If you set out to follow a particular word through Paradise Lost, say 'first', you can't: clicking to see the hits in Book IV shows you Book II, clicking for the hits in Book V shows you only Book III.

Why can't they put these things right? I suspect that their techies know too little of literature: they see some returns, and conclude that the database is working. As far as ProQuest are concerned, they are getting their money (librarians at my college do not seem to know of any organisation of university libraries that could confront ProQuest and demand improvements or lower fees).

Thursday, September 15, 2016

Some notes on familiar spirits

I read James Serpell’s piece on familiar spirits, ‘Guardian Spirits or demonic Pets: The Concept of the Witch’s Familiar in Early Modern England, 1530-1712, which appeared in Angela Creager and William Jordan’s The Animal/Human Boundary: Historical Perspectives (2002). It’s a thorough job, with some very good quotations and a jolly chart of the various animal forms the devil was said to have adopted.

The sources of bemusement remain: where such a strange idea came from, and in particular why it was English witchcraft that so featured the diabolic familiar in animal form.

It’s useful first to remind oneself of a widespread psychological phenomenon:
The Wikipedia writers paraphrase  from Klausen and Passman, ‘Pretend companions (imaginary playmates): the emergence of a field’ in the Journal of Genetic Psychology (2006): “Adults in early historic times had entities such as household gods and guardian angels, and muses that functioned as imaginary companions to provide comfort, guidance and inspiration for creative work.”

After a non-Christian origin, a conceptual and etymological inevitability operated to produce the familiar spirit in animal form.

In Roman times, Ronald Hutton explains, you had a lares familiares, a guardian angel called your genius (a woman might have referred to hers as her natalis Juno). On your birthday, you made special vows and little sacrifices to your genius or juno on the household shrine, the lararium. Emperors, meanwhile, had a numen, and their re-union with their numen at death was what made a dead emperor into a god. Evil spirits, says Lemprière, were the Larvae or Lemures. They were considered to be the spirits of the dead, and ceremonies, Lemualia, were performed to keep them in their graves or make them depart. These evil spirits are just a general supernatural nuisance; they are not assigned to living individuals as opposites to the genius.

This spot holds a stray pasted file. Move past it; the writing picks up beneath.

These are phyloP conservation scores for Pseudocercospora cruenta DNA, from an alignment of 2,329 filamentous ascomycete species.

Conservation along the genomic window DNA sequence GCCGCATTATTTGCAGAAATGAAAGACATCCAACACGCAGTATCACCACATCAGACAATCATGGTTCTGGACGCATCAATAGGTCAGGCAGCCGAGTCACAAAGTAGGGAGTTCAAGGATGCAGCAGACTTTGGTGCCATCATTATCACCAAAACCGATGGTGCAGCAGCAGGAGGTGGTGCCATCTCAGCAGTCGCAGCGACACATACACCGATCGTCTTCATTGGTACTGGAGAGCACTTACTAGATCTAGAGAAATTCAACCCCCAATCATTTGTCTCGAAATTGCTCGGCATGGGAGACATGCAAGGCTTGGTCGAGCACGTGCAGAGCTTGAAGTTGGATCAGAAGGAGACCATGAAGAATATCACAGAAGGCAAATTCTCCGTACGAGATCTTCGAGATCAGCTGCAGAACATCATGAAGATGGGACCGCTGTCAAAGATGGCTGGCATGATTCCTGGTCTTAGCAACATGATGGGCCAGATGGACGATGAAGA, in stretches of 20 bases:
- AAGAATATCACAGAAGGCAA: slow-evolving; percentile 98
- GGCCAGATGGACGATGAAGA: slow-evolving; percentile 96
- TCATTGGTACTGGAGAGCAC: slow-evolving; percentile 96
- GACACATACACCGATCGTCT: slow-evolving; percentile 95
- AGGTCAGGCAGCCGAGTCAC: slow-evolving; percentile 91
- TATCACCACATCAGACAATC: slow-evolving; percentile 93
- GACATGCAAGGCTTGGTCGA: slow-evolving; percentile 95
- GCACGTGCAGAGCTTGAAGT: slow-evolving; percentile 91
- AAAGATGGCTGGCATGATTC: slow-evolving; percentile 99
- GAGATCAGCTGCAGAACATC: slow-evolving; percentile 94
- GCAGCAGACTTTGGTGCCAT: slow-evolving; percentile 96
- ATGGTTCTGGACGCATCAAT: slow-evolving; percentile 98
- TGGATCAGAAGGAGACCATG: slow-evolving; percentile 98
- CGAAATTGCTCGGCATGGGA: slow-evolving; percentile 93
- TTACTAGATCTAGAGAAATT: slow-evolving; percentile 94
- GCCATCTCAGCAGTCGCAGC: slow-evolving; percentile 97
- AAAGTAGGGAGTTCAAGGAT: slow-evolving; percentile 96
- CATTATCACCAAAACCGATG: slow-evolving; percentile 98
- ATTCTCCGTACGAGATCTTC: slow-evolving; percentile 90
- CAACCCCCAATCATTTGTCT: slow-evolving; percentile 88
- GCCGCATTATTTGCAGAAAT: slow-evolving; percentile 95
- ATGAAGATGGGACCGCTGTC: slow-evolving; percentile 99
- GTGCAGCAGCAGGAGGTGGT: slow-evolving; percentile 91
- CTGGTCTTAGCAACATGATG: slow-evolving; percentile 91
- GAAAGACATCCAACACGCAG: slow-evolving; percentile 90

The genius is considered by some lexicographers to link to the word jinn. In Moslem tradition, Jorge Luis Borges explains, Allah created three forms of intelligent beings: angels, from light, the jinn, from fire, and humankind, from earth. The jinn can be evil. They manifest, Borges reports his sources as saying, first of all as clouds or undefined pillars, then can stabilise or condense into a human or animal form, as jackal, wolf, lion, scorpion, or snake – definitely not as domestic animals. Jinn can overhear angelic conversations, and so pass on second hand vatic information to wizards. But the harms attempted by an evil jinnee are easily defeated by invoking the name of Allah, the all Merciful, the Compassionate.

For the European tradition, the OED’s etymologies take the story forwards. In post-classical Latin of the 12th century, the guardian angel is the angelus familiaris. Because the culture was Christian, and that culture was intensely given, after Prudentius’ hugely popular 5th century Christian poem, to analysing the psychomachia, the battle happening in and around an individual soul, familiar devils followed, c.1464. You now have both a Good and a Bad Angel, like Faustus, and they form a morally effective pairing, as in this illustration:

A court scene, with the person testifying between his evil and good angels.
From Ulrich Tengler, Der neü Leyenspiegel (Strassburg, 1514)

The OED assigns spiritus familiaris to the 15th century, and has the term in its English form from 1545. EEBO can be used to add further quotations. The “familier spirit of a mannes awne minde” is mentioned quite neutrally in the translation of Erasmus’ commentary of Cato’s precepts in 1553, while 1554 provides the more opprobrious “one that had a familier spyrit, and used enchauntry” in a work by Richard Smith.